Cabin crews claim rosters will cause chaos to childcare
AER LINGUS employees today insisted they would struggle to manage childcare for their families under the new rosters as their strike enters its turbulent 11th day.
Cabin crew fear the longer shifts that the airline wants to introduce will leave their children in a vulnerable position when it comes to childcare arrangements. Over 200 cabin crew have now been taken off the payroll for refusing to work the new arrangements.
It's now believed the dispute will intensify over the next few days, causing further flight cancellations.
The airline has begun disciplinary proceedings against staff members who have refused to work under the new arrangements, which could ultimately result in the termination of their employment.
Impact, the trade union representing cabin crew, says a "substantial" amount of these employees have families.
The new roster arrangements would see staff timetables increase by another 20 hours a year. The situation could arise where the employees are asked to go in at 10am but told they were not required to work until 1pm and they would finish three hours later in the day.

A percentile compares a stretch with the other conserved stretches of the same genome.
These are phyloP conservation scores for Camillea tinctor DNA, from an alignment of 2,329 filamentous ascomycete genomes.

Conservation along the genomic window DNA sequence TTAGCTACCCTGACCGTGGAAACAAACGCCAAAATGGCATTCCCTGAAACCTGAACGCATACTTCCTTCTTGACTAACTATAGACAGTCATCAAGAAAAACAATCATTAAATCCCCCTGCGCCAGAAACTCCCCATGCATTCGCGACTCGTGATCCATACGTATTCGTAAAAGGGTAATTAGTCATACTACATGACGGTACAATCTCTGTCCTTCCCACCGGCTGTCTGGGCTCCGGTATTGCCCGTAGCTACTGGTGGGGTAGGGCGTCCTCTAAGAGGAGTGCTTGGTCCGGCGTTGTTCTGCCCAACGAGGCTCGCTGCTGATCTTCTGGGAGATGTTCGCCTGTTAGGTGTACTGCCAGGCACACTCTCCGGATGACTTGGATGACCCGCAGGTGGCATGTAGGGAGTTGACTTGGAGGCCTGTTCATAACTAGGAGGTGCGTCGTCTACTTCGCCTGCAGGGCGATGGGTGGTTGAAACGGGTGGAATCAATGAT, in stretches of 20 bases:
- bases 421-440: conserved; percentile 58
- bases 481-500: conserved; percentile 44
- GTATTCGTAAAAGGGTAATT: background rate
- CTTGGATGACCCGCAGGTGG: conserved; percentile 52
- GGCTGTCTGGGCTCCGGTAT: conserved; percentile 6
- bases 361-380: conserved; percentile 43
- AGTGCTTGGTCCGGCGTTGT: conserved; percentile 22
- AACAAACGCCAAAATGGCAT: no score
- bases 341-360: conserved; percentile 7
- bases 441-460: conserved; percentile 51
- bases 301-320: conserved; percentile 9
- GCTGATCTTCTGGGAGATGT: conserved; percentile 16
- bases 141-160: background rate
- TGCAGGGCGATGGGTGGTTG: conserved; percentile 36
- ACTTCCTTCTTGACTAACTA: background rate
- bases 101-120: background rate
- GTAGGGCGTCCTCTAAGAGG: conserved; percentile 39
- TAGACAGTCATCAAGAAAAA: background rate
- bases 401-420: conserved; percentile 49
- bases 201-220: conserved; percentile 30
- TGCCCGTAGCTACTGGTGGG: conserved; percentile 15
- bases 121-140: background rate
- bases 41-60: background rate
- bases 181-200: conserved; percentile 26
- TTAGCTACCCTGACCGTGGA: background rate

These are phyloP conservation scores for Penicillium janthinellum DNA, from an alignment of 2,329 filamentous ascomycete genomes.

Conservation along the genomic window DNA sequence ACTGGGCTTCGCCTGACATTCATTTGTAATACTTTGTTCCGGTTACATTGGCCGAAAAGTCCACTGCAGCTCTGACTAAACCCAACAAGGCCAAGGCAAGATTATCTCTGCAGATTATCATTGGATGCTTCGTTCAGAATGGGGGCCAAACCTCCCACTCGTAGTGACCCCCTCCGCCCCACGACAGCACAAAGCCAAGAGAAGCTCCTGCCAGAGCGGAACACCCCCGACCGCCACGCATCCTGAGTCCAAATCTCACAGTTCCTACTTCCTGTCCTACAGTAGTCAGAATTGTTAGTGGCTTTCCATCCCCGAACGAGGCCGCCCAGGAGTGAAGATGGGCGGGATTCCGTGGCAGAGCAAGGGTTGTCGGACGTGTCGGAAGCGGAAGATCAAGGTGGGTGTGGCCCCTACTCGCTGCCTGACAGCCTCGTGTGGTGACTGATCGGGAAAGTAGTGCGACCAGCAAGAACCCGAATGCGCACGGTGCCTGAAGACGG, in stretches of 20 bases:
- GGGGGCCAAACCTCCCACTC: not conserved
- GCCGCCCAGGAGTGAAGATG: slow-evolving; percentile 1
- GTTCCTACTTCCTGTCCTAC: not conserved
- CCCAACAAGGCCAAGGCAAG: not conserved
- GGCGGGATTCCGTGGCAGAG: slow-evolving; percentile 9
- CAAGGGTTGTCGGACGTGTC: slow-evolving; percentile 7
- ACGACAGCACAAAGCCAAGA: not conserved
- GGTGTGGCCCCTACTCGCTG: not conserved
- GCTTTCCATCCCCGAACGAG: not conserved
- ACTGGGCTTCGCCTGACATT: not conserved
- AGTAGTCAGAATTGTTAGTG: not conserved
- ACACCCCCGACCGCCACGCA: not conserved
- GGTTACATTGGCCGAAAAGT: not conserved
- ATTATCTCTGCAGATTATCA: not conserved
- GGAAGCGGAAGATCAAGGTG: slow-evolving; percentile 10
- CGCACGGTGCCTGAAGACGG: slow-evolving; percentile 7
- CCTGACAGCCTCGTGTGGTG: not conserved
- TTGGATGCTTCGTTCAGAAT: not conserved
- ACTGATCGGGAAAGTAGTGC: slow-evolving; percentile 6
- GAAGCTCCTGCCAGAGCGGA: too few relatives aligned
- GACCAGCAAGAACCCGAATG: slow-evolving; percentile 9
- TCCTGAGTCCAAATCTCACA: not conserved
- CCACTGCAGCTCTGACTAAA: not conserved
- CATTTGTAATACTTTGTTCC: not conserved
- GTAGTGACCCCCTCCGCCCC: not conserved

This would have a serious knock-on effect for families as staff would have to scramble for alternative childcare arrangements.
It's understood there are attempts being made to bring Aer Lingus and the union back to the table for talks.
Although the National Implementation Body (NIB), which was established to ensure delivery of the industrial relations stability, has been disbanded, there have been calls for a third- party intervention.
The airline wants to increase the time the cabin crew spend in the air from 830 hours to 850 hours annually as part of its Greenfield program -- the €97m survival plan.
Aer Lingus said staff on the new rosters would still only work an average of just under six hours a day, which includes time in the air and on the ground, with shifts ranging from two hours 20 minutes to 11 hours and 55 minutes.
Aer Lingus currently expects it will be forced to cancel up to 10pc of its flight schedule.